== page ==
Save for the addictive multiplayer, Homefront is another derivative war shooter.

By Buckley, Posted 18 Mar 2011
The template for war first-person shooters has been in place for some time, now: Pick a historical warfare event and tell an independent story within its setting. Kaos Studios took a different approach. They decided to examine the current political and economic state of the world and create from it a possible, while unlikely, near-future. The result serves as the backdrop for THQ's newest FPS, Homefront.
The narrative driving Homefront takes the currently recessive economic state of the USA along with the rising military power of North Korea and runs with them both. Through a series of events spanning years 2011 through 2027, the Korean People's Army becomes a devastating world power, invading and annexing neighboring countries. Eventually, they invade the western United States and occupy the cities within. This story is told through an engaging introductory montage prior to the start of gameplay. Armed with the writing prowess of Raymond Benson and John Milius (Apocalypse Now), Homefront seemed poised to inject a dose of storytelling excellence sorely needed in the genre.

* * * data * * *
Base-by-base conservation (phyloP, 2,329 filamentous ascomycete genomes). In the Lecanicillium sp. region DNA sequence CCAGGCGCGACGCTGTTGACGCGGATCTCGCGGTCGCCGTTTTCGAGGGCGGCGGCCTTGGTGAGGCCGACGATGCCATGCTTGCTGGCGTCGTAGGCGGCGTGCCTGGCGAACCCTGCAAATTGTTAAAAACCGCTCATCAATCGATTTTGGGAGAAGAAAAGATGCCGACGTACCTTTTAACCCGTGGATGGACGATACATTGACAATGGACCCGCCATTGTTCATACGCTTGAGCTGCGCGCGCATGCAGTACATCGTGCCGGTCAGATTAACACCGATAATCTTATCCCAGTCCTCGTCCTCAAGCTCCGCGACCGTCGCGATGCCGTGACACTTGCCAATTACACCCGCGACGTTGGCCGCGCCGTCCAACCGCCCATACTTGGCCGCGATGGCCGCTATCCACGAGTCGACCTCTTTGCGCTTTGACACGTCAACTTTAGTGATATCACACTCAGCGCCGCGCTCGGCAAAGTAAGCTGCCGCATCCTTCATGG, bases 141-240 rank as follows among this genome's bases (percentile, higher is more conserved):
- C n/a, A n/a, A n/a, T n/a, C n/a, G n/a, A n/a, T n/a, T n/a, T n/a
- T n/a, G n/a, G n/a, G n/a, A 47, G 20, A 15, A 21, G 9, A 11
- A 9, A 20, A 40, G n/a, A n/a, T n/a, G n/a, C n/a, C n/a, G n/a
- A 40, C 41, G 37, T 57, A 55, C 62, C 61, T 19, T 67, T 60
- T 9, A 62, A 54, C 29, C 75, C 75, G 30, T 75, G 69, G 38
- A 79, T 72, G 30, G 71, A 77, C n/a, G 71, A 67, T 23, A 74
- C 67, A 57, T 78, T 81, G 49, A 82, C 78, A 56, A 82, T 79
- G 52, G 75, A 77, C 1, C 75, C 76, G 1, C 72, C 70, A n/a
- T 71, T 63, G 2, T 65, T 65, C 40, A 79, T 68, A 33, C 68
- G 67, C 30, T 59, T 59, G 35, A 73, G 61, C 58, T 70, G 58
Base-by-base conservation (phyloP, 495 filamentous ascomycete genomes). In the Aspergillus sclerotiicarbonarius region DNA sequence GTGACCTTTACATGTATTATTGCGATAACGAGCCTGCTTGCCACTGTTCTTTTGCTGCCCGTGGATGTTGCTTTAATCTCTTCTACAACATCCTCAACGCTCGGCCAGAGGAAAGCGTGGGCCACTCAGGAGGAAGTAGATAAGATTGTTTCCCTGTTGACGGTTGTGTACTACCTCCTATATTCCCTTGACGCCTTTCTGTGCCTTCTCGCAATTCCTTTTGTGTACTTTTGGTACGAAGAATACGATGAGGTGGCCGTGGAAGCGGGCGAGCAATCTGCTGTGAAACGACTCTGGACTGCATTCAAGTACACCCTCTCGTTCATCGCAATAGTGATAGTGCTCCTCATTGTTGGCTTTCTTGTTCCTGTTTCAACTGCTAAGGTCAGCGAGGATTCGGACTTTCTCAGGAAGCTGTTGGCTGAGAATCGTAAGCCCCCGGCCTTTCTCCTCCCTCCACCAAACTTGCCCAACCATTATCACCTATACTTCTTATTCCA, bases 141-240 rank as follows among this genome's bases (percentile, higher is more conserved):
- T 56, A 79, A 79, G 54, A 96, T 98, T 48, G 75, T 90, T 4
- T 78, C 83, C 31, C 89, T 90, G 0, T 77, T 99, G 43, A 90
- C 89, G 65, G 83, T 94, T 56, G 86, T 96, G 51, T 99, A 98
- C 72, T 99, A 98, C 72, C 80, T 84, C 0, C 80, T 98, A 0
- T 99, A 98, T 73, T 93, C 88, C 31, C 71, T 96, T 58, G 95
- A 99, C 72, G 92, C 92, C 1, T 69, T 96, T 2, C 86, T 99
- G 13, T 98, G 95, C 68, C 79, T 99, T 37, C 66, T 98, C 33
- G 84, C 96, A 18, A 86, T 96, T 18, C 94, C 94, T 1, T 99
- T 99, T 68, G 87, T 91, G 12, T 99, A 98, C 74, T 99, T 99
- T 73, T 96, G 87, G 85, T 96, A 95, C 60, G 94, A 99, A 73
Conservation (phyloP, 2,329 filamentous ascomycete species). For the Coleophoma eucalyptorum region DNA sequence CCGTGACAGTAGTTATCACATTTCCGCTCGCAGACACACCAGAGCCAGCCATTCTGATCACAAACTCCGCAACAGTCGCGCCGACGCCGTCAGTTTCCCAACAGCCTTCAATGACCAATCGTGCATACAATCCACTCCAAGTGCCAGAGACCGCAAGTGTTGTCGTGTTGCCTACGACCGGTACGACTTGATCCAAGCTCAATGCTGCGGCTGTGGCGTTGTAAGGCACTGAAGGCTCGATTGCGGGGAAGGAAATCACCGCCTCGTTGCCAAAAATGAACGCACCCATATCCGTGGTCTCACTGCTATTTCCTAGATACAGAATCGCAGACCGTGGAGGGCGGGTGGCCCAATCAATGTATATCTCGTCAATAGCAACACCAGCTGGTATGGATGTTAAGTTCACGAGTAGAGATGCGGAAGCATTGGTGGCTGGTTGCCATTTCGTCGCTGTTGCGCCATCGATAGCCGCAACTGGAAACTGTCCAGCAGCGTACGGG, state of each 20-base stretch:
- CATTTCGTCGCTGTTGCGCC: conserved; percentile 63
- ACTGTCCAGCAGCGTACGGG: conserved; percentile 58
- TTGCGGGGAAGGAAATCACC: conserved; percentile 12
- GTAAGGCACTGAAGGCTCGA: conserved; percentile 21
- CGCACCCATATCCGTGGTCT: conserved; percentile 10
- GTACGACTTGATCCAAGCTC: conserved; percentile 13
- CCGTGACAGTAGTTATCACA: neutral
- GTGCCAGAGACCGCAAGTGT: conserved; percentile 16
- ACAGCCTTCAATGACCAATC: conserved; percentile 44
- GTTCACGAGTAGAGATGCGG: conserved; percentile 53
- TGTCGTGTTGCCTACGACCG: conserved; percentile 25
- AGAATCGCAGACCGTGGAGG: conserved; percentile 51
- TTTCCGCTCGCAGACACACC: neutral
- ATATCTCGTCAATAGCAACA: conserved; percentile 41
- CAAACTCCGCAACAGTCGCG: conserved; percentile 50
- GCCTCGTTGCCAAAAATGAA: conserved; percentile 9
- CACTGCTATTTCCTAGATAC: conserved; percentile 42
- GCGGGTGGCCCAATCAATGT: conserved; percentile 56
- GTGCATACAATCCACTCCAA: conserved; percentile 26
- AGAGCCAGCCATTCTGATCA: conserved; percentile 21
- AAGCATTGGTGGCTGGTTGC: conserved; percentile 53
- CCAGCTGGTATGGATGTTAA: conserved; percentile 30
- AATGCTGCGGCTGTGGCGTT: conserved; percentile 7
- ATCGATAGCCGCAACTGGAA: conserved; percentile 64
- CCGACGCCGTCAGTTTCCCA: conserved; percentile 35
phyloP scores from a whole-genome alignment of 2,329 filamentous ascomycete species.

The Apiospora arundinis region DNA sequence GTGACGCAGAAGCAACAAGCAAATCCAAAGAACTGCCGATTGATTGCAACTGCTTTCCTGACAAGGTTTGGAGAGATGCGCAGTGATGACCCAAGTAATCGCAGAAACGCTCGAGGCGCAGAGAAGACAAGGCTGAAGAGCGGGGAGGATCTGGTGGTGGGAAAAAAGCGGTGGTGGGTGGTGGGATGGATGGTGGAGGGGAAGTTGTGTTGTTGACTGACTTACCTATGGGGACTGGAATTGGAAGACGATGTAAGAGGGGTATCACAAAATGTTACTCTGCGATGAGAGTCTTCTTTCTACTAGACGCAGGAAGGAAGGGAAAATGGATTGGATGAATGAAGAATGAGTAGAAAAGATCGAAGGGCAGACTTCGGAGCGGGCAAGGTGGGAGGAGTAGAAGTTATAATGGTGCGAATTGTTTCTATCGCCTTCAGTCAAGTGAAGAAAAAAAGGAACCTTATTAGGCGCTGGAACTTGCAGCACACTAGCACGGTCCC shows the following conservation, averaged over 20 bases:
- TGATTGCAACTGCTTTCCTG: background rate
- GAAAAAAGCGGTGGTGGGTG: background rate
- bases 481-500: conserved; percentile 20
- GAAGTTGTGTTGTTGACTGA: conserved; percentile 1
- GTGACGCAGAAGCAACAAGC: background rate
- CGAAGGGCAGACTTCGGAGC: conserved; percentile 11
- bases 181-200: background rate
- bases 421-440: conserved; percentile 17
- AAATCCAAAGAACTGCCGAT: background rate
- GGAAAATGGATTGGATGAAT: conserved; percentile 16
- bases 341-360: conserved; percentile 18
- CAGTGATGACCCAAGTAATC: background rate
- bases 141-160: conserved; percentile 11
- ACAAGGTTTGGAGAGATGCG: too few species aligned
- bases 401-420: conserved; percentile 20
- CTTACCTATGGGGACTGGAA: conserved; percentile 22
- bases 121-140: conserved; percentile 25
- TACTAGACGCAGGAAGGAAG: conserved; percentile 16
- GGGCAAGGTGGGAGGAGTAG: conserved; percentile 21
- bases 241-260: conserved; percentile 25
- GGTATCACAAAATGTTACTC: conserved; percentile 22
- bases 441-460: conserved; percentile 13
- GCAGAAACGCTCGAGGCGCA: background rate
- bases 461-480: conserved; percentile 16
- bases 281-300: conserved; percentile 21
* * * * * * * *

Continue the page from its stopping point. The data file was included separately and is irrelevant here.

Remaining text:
Homefront screen 1
A playground decimated by war

Gameplay starts after the Korean occupation of several US cities in 2027. Playing the role of former Marine helicopter pilot Robert Jacobs, you wake in your improvised home in Colorado as Korean soldiers order your removal. You are loaded on to a bus and are witness to a number of disturbing events outside. Americans are lined up by Korean soldiers, some beaten, others executed, as the game excellently displays the unnerving potential outcome of violent foreign invasion. Your bus is ultimately ambushed by members of the American resistance, who help you to escape and continue to accompany you for the majority of the game.
These first moments of Homefront serve to set a high standard that the remainder of the game simply does not live up to. The excellent narrative leading up to the beginning of gameplay unfortunately gives way to a canned story of a handful of soldiers who are key to the successful execution of several particular objectives, turning the tide of war. The story is ultimately parallel to any number of games within the genre. And when it's a genre famous for lacking in depth of story, that is not a good thing. It's a shame that with such talent as Milius and Benson at the helm, this screams of squandered potential. Homefront had the chance to show FPS fans that games can host a well-written story, and instead handed its players a big old dose of "same old."